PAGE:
Five FAQs about lymphedema

Becky Eggleston, RN OCN, is one of four oncology nurses with the U-M Cancer AnswerLine™

Becky Eggleston, RN OCN, is one of four oncology nurses with the U-M Cancer AnswerLine™

Our bodies have a network of lymph vessels and lymph nodes. This network collects fluid, debris and other things that are in the body’s tissue, outside the bloodstream. Lymph vessels are a lot like the veins that collect and carry blood through the body. But instead of carrying blood, these vessels carry the clear watery fluid called lymph. Here is information about lymphedema, a medical condition affecting this network.

What is lymphedema?

Lymphedema is swelling that happens when the flow of lymph fluid is damaged or blocked, and as a result does not drain normally. When the lymph fluid cannot drain, it collects under the skin and in the soft tissues of the body making the affected area feel heavy, tight and painful. Lymphedema usually involves an arm or leg, but other parts of the body can also be affected.

Why does lymphedema happen?

For those with a cancer diagnosis, lymphedema can develop as a result of surgery, radiation therapy treatment or tumor growth.

Lymphedema sometimes happens after surgery to remove lymph nodes (to see if cancer has spread) if the lymph nodes remaining are unable to get the job done. Radiation therapy can cause scarring and damage to lymph nodes and lymph vessels blocking lymph flow, and tumor growing near lymph nodes can block the flow of lymph fluid.

Will I know if I have lymphedema?

Onset of symptoms can happen quickly or may develop slowly over months or years following treatment. Notify your doctor if you notice:

  • aching, pain, tightness or heaviness in arm or leg
  • swelling in all or part of a hand, arm, foot or leg

It’s important to remember that swelling can also be caused by other medical conditions – for example, an infection, injury or blood clot. Depending on the situation, the doctor may order an ultrasound, MRI CT scan or other imaging tests to determine what is causing swelling.

Can lymphedema be prevented?

People that have had treatment for common cancer types- including breast,  head & neck, prostate, testicular and melanoma skin cancer (and other cancers) are at an increased risk for developing lymphedema. Even if you haven’t been diagnosed with lymphedema there are some things you can do to reduce your risk:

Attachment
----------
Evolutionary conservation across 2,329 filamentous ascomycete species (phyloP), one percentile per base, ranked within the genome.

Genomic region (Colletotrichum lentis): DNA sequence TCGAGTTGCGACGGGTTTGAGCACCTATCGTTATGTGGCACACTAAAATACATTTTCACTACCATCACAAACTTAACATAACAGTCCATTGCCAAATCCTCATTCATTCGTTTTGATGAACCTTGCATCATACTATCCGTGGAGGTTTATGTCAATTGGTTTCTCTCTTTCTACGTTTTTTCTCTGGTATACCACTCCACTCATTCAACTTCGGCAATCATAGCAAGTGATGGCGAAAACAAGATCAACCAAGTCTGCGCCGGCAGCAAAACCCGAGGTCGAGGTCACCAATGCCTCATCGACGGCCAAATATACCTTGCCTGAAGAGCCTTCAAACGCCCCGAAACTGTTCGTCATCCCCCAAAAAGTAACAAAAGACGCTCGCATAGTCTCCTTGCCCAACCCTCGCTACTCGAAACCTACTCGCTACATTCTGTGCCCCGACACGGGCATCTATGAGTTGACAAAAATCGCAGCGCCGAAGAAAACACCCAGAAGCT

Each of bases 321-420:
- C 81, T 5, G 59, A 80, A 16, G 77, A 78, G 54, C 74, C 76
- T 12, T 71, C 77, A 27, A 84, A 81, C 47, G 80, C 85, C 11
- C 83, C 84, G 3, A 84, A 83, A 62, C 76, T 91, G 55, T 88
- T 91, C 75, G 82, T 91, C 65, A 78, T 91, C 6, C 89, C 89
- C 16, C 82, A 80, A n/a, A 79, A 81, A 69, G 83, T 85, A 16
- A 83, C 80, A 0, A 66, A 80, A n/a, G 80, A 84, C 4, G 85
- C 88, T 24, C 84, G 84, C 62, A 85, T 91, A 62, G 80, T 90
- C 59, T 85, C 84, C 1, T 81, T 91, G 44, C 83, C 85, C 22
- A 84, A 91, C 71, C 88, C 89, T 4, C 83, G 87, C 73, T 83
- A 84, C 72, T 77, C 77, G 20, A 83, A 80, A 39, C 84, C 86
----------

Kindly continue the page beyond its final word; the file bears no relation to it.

• See your doctor regularly to be screened for lymphedema and have measurements taken of the at risk area.
  • Contact your doctor and report any swelling, pain, and/or changes in the skin.
  •  Maintain a healthy weight and exercise regularly.
  • Practice good skin hygiene: use moisturizers to prevent skin cracking, sunscreen to protect from sunburn and insect repellent to ward off insect bites.
  • Learn all you can, understand your personal risk, and develop a plan for reducing the possibility of lymphedema by talking to your doctor or other health professional  familiar with lymphedema.

What do I need to know if I have lymphedema?

If you have had a diagnosis of lymphedema it’s good to know that treatment focuses on minimizing flare, controlling swelling, reducing pain, and keeping mobility. Some things you can do:

  • Early detection and treatment have better outcomes.
  • Talk to your doctor about treatment options, and schedule appointments with a trained lymphedema therapist.
  • Take precautions to control lymphedema from getting worse.
  • Find support in others experiencing lymphedema. Sharing resources, experiences, and information can help in managing the impact of lymphedema on your daily life.

Continue learning about lynphedema:


becky1The Cancer AnswerLine™ is a dedicated phone line at the Comprehensive Cancer Center that is staffed by oncology nurses five days a week, 8 a.m. – 5 p.m. at 800-865-1125. They have a combined 105 years of experience helping patients and their families who have questions about cancer.



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